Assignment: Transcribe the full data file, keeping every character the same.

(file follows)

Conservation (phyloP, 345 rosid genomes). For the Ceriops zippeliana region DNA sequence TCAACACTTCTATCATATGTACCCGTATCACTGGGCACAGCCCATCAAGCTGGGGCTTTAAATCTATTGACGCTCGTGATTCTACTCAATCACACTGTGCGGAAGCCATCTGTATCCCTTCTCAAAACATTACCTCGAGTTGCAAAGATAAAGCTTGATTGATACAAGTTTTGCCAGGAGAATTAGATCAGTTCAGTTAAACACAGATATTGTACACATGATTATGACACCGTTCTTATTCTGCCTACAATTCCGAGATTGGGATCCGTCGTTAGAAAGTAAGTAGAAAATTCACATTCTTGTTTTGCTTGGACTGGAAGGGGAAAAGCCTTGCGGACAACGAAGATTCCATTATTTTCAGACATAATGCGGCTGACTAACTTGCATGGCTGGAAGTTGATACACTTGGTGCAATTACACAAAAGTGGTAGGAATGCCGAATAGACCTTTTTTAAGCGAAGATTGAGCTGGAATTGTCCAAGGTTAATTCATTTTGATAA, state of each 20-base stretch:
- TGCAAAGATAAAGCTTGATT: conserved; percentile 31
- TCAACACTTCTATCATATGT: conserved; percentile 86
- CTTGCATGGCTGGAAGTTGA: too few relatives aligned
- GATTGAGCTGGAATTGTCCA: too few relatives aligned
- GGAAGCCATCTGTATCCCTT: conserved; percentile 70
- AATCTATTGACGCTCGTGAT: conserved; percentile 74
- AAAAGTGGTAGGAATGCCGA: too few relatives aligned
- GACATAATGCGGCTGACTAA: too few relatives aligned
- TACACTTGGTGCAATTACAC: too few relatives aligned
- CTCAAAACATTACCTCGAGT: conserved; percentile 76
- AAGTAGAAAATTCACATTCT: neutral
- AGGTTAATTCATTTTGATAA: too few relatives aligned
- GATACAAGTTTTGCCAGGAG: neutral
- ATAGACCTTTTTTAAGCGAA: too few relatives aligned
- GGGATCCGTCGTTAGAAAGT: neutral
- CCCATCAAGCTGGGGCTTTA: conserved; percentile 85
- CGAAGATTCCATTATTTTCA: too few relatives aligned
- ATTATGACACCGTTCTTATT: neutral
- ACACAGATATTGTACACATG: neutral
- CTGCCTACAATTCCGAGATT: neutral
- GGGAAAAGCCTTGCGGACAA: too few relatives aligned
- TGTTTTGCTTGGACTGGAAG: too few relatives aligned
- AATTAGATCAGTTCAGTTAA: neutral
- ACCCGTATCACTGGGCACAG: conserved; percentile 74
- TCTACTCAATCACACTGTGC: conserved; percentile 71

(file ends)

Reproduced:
Conservation (phyloP, 345 rosid genomes). For the Ceriops zippeliana region DNA sequence TCAACACTTCTATCATATGTACCCGTATCACTGGGCACAGCCCATCAAGCTGGGGCTTTAAATCTATTGACGCTCGTGATTCTACTCAATCACACTGTGCGGAAGCCATCTGTATCCCTTCTCAAAACATTACCTCGAGTTGCAAAGATAAAGCTTGATTGATACAAGTTTTGCCAGGAGAATTAGATCAGTTCAGTTAAACACAGATATTGTACACATGATTATGACACCGTTCTTATTCTGCCTACAATTCCGAGATTGGGATCCGTCGTTAGAAAGTAAGTAGAAAATTCACATTCTTGTTTTGCTTGGACTGGAAGGGGAAAAGCCTTGCGGACAACGAAGATTCCATTATTTTCAGACATAATGCGGCTGACTAACTTGCATGGCTGGAAGTTGATACACTTGGTGCAATTACACAAAAGTGGTAGGAATGCCGAATAGACCTTTTTTAAGCGAAGATTGAGCTGGAATTGTCCAAGGTTAATTCATTTTGATAA, state of each 20-base stretch:
- TGCAAAGATAAAGCTTGATT: conserved; percentile 31
- TCAACACTTCTATCATATGT: conserved; percentile 86
- CTTGCATGGCTGGAAGTTGA: too few relatives aligned
- GATTGAGCTGGAATTGTCCA: too few relatives aligned
- GGAAGCCATCTGTATCCCTT: conserved; percentile 70
- AATCTATTGACGCTCGTGAT: conserved; percentile 74
- AAAAGTGGTAGGAATGCCGA: too few relatives aligned
- GACATAATGCGGCTGACTAA: too few relatives aligned
- TACACTTGGTGCAATTACAC: too few relatives aligned
- CTCAAAACATTACCTCGAGT: conserved; percentile 76
- AAGTAGAAAATTCACATTCT: neutral
- AGGTTAATTCATTTTGATAA: too few relatives aligned
- GATACAAGTTTTGCCAGGAG: neutral
- ATAGACCTTTTTTAAGCGAA: too few relatives aligned
- GGGATCCGTCGTTAGAAAGT: neutral
- CCCATCAAGCTGGGGCTTTA: conserved; percentile 85
- CGAAGATTCCATTATTTTCA: too few relatives aligned
- ATTATGACACCGTTCTTATT: neutral
- ACACAGATATTGTACACATG: neutral
- CTGCCTACAATTCCGAGATT: neutral
- GGGAAAAGCCTTGCGGACAA: too few relatives aligned
- TGTTTTGCTTGGACTGGAAG: too few relatives aligned
- AATTAGATCAGTTCAGTTAA: neutral
- ACCCGTATCACTGGGCACAG: conserved; percentile 74
- TCTACTCAATCACACTGTGC: conserved; percentile 71